Prose 4. Boethius here raises one of the principal questions of the Consolation, and a major question in Christian apologetics: "If there is a God, why is there evil? And if there is no God, how can there be good?" Note that Boethius is constructing his argument by quoting classical philosophers rather than Biblical texts. For example, he quotes Epicurus and Pythagoras. The question is, Why do the wicked prosper while the virtuous suffer?

Prose 4. Boethius says (in another translation) that "most people . . . think that only things which turn out happily are good." Can you think of some things in your own life that have turned out "unhappily" that were good?

Prose 5. Philosophy tells Boethius that in his true country "one is its lord and one its king." If you interpret this on more than one level, who might this king be in each case?

Prose 6. This is the diagnosis following the complaint in the sections above. Philosophy tells Boethius why he is confused and unhappy. What reasons for his confusion and unhappiness does she give?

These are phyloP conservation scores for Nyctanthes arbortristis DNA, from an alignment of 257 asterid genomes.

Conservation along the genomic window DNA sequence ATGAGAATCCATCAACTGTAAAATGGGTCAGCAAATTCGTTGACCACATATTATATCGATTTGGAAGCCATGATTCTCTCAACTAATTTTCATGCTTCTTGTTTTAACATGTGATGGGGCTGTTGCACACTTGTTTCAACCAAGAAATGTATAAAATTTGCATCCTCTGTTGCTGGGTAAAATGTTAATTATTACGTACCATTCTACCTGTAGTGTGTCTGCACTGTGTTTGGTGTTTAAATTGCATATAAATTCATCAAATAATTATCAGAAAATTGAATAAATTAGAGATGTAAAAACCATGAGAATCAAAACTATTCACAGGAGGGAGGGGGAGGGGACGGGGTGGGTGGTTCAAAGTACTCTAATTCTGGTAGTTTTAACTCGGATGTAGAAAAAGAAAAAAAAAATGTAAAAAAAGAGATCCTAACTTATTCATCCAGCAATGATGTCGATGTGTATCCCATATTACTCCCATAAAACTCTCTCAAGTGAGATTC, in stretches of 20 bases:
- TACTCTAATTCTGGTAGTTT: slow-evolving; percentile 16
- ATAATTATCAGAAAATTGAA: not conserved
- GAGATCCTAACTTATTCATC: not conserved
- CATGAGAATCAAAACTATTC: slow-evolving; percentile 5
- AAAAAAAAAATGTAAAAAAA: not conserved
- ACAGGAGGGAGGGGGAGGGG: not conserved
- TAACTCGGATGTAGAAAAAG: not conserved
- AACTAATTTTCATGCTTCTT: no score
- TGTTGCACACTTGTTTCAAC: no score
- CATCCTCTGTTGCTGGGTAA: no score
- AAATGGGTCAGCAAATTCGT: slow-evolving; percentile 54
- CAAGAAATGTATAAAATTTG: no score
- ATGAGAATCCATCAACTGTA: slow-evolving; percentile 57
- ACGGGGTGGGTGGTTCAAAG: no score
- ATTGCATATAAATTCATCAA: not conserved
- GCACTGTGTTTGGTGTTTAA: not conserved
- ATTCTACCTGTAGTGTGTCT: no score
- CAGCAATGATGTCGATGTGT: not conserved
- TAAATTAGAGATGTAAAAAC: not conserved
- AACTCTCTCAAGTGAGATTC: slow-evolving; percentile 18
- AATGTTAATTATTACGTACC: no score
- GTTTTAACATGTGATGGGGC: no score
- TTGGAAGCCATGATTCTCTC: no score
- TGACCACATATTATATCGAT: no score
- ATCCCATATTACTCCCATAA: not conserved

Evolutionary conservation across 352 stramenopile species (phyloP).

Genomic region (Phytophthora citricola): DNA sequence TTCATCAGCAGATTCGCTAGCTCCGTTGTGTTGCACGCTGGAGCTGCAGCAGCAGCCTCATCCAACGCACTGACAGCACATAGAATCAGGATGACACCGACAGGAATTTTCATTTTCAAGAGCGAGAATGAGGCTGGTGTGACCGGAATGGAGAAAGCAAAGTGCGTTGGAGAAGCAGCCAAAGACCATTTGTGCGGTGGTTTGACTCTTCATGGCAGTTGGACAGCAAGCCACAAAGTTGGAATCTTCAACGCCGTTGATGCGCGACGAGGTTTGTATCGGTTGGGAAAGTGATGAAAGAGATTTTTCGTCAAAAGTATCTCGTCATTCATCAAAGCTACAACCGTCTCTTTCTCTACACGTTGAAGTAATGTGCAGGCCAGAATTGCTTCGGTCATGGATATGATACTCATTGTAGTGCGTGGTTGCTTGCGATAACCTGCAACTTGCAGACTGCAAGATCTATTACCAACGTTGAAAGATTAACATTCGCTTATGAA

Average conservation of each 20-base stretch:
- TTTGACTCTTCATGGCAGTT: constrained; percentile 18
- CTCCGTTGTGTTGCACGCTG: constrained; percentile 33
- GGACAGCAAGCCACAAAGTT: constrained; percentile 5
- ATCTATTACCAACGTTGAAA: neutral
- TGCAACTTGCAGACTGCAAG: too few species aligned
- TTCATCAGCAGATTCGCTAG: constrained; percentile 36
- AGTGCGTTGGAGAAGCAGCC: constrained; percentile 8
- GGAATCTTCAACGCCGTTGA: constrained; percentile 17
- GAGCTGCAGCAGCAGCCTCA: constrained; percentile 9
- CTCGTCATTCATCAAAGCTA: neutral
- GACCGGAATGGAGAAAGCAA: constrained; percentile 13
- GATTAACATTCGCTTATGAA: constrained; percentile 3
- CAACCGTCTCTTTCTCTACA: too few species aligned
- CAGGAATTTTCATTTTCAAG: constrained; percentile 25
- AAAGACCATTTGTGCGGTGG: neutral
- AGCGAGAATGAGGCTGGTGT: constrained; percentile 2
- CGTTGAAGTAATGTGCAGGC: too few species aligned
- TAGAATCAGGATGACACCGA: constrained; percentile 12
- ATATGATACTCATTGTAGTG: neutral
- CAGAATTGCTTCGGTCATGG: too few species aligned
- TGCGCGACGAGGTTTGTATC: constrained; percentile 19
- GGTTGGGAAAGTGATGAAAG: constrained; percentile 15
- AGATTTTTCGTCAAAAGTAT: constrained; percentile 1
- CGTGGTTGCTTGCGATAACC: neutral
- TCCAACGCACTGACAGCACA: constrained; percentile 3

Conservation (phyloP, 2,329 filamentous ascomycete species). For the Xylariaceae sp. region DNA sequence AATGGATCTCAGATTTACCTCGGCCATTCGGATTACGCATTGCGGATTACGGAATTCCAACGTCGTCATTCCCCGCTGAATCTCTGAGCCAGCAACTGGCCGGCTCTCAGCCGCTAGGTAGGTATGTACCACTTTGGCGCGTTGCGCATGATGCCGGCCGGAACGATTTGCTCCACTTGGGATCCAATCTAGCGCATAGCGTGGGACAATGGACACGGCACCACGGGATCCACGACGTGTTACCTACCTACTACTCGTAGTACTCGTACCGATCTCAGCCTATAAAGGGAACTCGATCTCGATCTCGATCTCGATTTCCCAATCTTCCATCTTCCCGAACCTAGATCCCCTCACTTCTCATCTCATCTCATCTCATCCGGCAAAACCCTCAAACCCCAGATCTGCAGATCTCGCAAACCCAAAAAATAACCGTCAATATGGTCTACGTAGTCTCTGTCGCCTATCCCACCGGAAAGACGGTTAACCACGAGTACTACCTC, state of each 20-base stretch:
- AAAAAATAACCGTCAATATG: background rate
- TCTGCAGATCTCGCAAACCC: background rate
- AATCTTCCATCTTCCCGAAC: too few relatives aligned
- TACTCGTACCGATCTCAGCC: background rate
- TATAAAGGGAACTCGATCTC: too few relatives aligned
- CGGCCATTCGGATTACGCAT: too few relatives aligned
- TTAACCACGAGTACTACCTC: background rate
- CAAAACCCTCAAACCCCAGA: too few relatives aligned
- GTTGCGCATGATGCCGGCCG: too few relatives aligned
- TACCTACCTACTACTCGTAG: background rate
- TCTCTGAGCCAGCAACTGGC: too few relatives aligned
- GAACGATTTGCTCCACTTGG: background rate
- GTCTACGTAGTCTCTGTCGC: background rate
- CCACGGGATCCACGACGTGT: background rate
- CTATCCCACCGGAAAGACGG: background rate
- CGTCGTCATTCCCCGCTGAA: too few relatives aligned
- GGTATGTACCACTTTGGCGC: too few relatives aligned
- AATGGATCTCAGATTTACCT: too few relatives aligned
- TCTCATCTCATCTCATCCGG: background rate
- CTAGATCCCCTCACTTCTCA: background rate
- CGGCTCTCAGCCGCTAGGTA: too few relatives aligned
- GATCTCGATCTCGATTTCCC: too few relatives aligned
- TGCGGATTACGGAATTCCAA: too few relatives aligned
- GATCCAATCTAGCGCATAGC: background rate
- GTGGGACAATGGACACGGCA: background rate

Book II

Prose 1-2. Characterize Philosophy's description of Fortune and the expectations men should have toward her.

Poem 2. Here Boethius raises the issue of man's boundless, disordered desire. This is another foundational idea in the Christian analysis of human nature.

Prose 3, Poem 3. Philosophy tells Boethius that "this sorrow will also pass." Here is an old story, told many times, now recounted by Abraham Lincoln: "It is said an Eastern monarch once charged his wise men to invent him a sentence to be ever in view, and which should be true and appropriate in all times and situations. They presented him the words: 'And this, too, shall pass away.' How much it expresses! How chastening in the hour of pride! How consoling in the depths of affliction."

Prose 4. Philosophy refers to "this rather silly notion of happiness based on good fortune." How would you define happiness? Compare the idea of being rooted in oneself from Matthew 13:20-21: "As for what was sown on rocky ground, this is he who hears the word and immediately receives it with joy; yet he has no root in himself, but endures for a while, and when tribulation or persecution arises on account of the word, immediately he falls away" (RSV).